Minimum Unit Pricing has not been detrimental to the alcohol drinks industry – that’s the result of the most recent survey produced by Public Health Scotland.
In 2012, the Scottish Government passed the Alcohol (Minimum Pricing) (Scotland) Act 2012 to allow the implementation of a minimum unit price (MUP) for all alcoholic drinks retailed in Scotland. Secondary legislation followed setting the rate at 50 pence per unit (ppu) and MUP came into effect on 1 May 2018, following the conclusion of legal challenges.
At the time it was suggested by some newspaper reports and those campaigning against MUP including opposition politicians that hordes of Scots would travel into England to buy cheaper booze to bring back home.
This view is not supported by evidence. It has been found that only a very small number of people did that. The vast majority of Scots (81%) of those surveyed, did not cross the border into England to buy cheap alcohol. This was even the case for people living nearest to the English border.
The key finding of the report is:
The evidence we have gathered does not suggest that MUP has significantly impacted the performance of the alcoholic drinks industry in Scotland.
The report comes at a time when the Scottish Government is consulting on restricting alcohol advertising.
Public Health Scotland commissioned Frontier Economics to evaluate the economic impact of MUP on producers and retailers of alcoholic drinks in Scotland. The report provides findings from the final evaluation.
Commenting on the report Andrew Leicester, Associate Director at Frontier Economics and lead researcher said:
“Our analysis of detailed quantitative data broken down by country and sub-sector of the alcoholic drinks industry does not find compelling evidence of observable impacts of MUP on industry performance in the years immediately following its introduction.
“Case study interviews from across different parts of the industry largely validate this view, recognising that MUP clearly did affect the behaviour of producers and retailers to adapt rapidly to new limits on pricing but not in ways that appear to have significantly affected overall industry performance in the medium-run”.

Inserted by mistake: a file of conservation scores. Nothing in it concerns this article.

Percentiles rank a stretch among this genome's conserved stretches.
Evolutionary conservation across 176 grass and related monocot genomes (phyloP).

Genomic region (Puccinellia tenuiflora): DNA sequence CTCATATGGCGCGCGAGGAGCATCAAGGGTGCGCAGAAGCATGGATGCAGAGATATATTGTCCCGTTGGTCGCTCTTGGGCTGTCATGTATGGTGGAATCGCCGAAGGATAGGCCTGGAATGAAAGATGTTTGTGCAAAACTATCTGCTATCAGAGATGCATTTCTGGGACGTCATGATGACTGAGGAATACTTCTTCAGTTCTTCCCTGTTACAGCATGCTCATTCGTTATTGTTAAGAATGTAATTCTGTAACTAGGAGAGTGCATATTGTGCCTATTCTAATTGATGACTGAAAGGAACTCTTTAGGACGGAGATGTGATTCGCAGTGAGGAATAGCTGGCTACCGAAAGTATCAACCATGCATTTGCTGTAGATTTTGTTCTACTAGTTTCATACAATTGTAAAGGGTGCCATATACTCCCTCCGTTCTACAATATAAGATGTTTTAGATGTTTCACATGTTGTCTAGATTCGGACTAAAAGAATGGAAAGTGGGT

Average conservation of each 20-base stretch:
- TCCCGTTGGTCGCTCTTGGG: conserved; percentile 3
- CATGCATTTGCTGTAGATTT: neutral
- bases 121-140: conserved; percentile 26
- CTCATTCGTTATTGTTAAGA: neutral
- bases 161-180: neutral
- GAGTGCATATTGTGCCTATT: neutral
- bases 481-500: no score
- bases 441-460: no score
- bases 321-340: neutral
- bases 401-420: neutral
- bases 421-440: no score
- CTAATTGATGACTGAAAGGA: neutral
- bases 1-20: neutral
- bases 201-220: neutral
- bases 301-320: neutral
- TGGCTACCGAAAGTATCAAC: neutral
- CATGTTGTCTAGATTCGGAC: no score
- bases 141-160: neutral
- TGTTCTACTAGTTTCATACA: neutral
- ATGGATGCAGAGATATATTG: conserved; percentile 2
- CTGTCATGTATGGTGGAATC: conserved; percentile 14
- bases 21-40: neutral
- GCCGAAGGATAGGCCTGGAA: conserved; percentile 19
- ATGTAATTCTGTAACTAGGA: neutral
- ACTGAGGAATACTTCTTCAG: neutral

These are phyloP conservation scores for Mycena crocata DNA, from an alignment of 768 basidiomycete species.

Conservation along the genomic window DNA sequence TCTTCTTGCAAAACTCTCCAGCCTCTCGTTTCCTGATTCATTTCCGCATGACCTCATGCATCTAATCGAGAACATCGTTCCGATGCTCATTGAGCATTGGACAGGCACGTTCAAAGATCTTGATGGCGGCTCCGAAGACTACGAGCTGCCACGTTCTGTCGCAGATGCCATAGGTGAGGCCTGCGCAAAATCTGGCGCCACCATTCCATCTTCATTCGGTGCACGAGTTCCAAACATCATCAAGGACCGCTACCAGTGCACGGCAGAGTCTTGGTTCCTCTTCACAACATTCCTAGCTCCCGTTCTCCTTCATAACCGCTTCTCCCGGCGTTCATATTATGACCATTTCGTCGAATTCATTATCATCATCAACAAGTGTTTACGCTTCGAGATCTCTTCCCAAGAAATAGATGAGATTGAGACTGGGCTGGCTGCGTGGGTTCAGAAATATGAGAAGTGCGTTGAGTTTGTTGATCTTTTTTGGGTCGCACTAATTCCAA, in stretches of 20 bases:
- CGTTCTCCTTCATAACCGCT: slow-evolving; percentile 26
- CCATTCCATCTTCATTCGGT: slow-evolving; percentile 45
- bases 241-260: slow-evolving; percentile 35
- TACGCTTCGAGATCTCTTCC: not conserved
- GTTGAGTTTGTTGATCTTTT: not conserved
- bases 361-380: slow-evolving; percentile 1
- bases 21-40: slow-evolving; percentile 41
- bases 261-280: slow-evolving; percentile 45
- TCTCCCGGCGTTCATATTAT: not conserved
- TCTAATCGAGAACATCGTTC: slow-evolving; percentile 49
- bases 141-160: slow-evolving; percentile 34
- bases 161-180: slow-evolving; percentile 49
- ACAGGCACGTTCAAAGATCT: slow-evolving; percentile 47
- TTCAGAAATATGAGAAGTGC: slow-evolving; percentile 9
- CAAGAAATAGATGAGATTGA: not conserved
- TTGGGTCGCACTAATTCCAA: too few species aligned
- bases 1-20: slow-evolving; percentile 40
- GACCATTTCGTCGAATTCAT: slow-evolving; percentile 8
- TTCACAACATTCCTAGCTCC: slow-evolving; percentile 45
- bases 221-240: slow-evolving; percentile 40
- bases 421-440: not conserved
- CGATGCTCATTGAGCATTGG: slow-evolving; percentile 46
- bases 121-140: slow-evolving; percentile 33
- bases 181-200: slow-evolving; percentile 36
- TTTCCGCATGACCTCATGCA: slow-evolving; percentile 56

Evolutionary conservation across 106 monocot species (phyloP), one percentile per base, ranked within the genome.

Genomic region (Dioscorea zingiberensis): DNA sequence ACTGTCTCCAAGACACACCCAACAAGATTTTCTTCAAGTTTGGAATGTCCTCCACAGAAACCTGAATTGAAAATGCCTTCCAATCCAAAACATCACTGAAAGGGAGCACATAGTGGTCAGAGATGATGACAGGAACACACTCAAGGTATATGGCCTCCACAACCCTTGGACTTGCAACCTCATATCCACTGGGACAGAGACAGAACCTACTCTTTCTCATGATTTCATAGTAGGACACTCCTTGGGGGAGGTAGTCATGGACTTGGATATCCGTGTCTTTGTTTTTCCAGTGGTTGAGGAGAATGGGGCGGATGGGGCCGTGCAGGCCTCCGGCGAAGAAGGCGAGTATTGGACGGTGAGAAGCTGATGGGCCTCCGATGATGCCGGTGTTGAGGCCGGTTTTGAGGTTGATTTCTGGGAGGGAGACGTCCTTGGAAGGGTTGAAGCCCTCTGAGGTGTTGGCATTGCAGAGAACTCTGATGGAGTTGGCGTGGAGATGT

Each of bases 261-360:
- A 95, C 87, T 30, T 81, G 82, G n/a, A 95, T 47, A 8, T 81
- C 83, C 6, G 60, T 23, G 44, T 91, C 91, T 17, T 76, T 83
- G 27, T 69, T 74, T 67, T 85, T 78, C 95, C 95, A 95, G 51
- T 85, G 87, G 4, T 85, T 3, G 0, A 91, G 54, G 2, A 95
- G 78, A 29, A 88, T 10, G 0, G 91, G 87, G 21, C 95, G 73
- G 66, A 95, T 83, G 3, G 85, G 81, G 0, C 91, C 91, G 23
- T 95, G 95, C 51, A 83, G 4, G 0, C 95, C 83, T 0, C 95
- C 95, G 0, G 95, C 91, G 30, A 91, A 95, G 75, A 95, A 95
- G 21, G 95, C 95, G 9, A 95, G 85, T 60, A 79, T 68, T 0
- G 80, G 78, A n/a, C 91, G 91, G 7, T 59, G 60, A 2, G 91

The introduction of MUP, according to the report, did lead to change. It appears that premium brands did well with consumers choosing more expensive brands. There was also evidence that the industry has after the introduction of MUP “‘moved on’ since then with MUP largely not a day-to-day concern”.
The 2020 Covid lockdowns meant that people could not go out to pubs etc to consume alcohol. This obviously has had a huge impact on that trade but it also meant that retail sales of alcohol increased as there was more consumption in the home.
For those who produce alcohol, revenues have remained roughly the same, however, they are facing increasing costs recently with the rise in price of staff and raw materials.
“Large retailers did not think there had been any changes in their revenue or profits either for the worse or better. For other retailers, smaller convenience stores were most likely to note decrease in revenues and profits, for a few this was potentially quite significant, but was often masked by other sales and changes in other alcohol prices e.g. wines. “
Neil Craig, Interim Head of Evaluation at Public Health Scotland said:
“We welcome the publication of this study, which is one of a portfolio of studies looking at the impact of MUP in Scotland. The report provides important evidence on how MUP has affected the alcoholic drinks industry in Scotland. We will bring this together with the other published evidence on the impact of MUP on a range of different outcomes, including hospitalisations and deaths. This will be published in a final, overarching report to be published later this year.”
The Scottish Government’s consultation on restricting the advertising and promotion of alcohol closes on 9th of March 2023.
Click on this link to access the consultation: Alcohol advertising and promotion It’s aim is as follows:
By restricting alcohol marketing in Scotland we hope to reduce the appeal of alcohol to our young people. This will support a reduction in consumption of alcohol and subsequently improve their health and health prospects as adults. It will also reduce the potential triggering effect that alcohol marketing can have on higher-risk drinkers, those in recovery or treatment and support our ambition to change our troubled relationship with alcohol. Your responses will help shape our next steps.